The Greek deficit that is shaking the eurozone is creating a renewed wave of angst in the political and financial world. Up to a point where more than just a few wonder whether the eurozone could possibly collapse.
Not long ago, however, the euro was seen as the life-belt that saved the European economy from financial meltdown. At the time, the collapse of Iceland’s economy was shown as the paramount proof that Europeans were right to have the euro. In just a few months Iceland officially announced its candidacy to the EU, and even the British were carefully mumbling about the benefits of the euro.
Today, the crisis is here again but the situation is reversed. Once the bad boys, the markets are no longer the ones to be blamed for the new crisis. National governments have shown they can be as selfish as traders and do as much harm to honest savers. Irresponsible budgetary management in Greece has led to a general crisis in confidence and makes everybody wonder about the effectiveness and the meaning of the euro. If the Stability Pact is not able to curb the budgetary deficits in the eurozone, how can the euro be trusted as a common currency?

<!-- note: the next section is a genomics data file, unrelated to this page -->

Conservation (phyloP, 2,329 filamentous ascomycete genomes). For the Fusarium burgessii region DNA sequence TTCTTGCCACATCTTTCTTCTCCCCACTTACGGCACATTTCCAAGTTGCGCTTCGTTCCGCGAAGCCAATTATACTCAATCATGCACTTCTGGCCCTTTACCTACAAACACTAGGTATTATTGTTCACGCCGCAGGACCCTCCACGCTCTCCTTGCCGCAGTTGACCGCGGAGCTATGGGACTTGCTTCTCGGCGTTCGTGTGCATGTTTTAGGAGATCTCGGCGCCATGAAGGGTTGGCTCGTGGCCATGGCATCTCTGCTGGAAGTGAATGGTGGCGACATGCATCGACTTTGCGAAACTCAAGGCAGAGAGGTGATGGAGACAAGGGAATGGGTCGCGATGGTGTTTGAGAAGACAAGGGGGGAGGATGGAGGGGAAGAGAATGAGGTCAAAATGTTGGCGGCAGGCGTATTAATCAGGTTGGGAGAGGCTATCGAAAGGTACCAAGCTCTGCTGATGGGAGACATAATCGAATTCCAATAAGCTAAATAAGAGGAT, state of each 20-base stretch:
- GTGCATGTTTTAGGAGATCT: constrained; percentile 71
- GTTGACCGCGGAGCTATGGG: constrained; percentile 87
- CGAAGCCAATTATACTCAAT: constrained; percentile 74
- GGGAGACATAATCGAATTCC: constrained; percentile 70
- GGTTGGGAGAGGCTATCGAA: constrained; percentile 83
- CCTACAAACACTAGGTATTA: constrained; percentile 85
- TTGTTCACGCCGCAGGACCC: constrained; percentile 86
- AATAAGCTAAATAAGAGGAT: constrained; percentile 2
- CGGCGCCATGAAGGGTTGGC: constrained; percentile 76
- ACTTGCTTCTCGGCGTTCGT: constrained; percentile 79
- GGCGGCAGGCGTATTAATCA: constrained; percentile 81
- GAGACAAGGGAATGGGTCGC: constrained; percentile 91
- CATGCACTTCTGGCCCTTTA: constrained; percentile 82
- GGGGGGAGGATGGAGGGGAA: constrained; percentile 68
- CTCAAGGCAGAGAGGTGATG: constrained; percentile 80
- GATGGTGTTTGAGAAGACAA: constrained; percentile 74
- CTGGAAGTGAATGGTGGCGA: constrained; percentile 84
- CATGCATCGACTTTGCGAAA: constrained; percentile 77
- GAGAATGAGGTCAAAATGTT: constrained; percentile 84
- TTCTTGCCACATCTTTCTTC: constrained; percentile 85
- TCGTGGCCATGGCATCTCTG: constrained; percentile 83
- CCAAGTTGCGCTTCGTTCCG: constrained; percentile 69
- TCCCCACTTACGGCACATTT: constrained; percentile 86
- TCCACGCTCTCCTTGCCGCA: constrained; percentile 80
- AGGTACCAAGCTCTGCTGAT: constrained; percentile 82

In the past France and Germany fought for more flexibility within the Stability Pact and proclaimed that increased deficits should be allowed to support growth in a time of crisis. Today, the same countries are now shouting from the rooftops that better control of deficits is essential. In other words, the Stability Pact should be strengthened.
But for the time being, EU ministers are taking short-term measures. Not to better control their deficits, but to better control the market: new rules for hedge funds, short sellers, rating agencies, global transaction tax… At some point however improved long-term economic governance will have to be discussed, together with the revolving question of choosing between stability and growth. Stay tuned…